In 1957, BMW brought out a 4-seater development of the Isetta. The 600 (named for its engine size), has two doors: the swing-up front door as on the Isetta, and a door on the right side for passengers.
The little-known and rarely seen BMW 700 Coupé is arguably one of the most important models in BMW’s post-war history. The first of the series and highest-selling variant in the 700 family (Coupé, Luxus LS, Limosin, Cabrio), the 700 Coupé was the brainchild of Austrian BMW importer and racer Wolfgang Denzel.
BMW’s Bavaria model was a US-only model, derived from Europe’s 2500/2800/3000/3300 series of sedans. Known as the E3 among aficionados, it shared everything under the skin with the E9 Coupe, which many consider BMW’s most beautiful design.
Gebráder Ihle Karosserie und Apparatebau was a body shop and engineering company in Germany. After the first world war it supplied vehicles for fairground operators. In 1934, they designed a sports-car body to be mounted on a BMW Dixi chassis.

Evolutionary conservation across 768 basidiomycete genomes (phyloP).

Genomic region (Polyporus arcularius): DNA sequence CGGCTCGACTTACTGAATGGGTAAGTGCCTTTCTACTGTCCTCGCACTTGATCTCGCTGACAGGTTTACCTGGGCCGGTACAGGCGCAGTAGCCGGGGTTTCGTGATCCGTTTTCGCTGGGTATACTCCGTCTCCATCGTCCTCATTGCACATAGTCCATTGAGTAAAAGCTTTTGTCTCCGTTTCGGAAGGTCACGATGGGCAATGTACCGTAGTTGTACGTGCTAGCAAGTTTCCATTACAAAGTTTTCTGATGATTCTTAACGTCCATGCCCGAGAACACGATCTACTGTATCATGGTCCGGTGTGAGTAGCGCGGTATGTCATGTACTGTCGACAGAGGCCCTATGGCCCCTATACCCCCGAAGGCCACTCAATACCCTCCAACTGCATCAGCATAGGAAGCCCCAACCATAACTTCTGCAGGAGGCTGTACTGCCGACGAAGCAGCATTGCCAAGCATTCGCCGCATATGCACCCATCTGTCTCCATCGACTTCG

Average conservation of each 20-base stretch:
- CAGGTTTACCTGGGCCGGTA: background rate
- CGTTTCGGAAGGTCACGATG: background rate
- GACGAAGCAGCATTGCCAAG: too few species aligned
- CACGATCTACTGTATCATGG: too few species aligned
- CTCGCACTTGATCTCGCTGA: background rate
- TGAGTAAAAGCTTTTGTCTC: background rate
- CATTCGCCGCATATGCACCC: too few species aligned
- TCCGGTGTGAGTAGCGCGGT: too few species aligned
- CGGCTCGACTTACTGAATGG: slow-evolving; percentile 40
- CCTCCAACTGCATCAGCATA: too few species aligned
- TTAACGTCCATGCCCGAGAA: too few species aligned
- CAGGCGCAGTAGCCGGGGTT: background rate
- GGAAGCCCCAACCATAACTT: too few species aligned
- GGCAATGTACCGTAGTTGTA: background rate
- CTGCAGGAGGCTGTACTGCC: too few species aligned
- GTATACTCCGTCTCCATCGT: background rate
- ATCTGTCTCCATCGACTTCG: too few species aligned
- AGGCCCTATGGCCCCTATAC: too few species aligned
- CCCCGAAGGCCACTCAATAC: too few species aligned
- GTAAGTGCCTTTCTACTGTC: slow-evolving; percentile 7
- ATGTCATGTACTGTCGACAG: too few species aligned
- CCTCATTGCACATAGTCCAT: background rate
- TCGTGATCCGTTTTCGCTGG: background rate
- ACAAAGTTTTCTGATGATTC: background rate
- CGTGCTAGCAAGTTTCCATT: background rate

Driven by the need for post-war affordable transportation, BMW decided to supplement slow sales of their larger models with an inexpensive car. In 1955, BMW acquired the license from ISO (an Italian refrigerator company) to make this “bubble car.”
This is a custom bicycle put together by Aaron Amstutz. “At the time it was new, this bike was considered a street/park/dirt jumping setup. It was not intended to be raced, however adding a padset, number plate, and removing the pegs is all that is needed to race. Even then, at over 30 lbs, it would be a disadvantage. The bike was built more for brute strength.”
Lawrie Bond designed his first three-wheeler in 1948. His most famous was the Bond Minicar–the longest-lived and most successful of Britain’s minimal motoring cars. The replacement for the minicar was the Bond 875.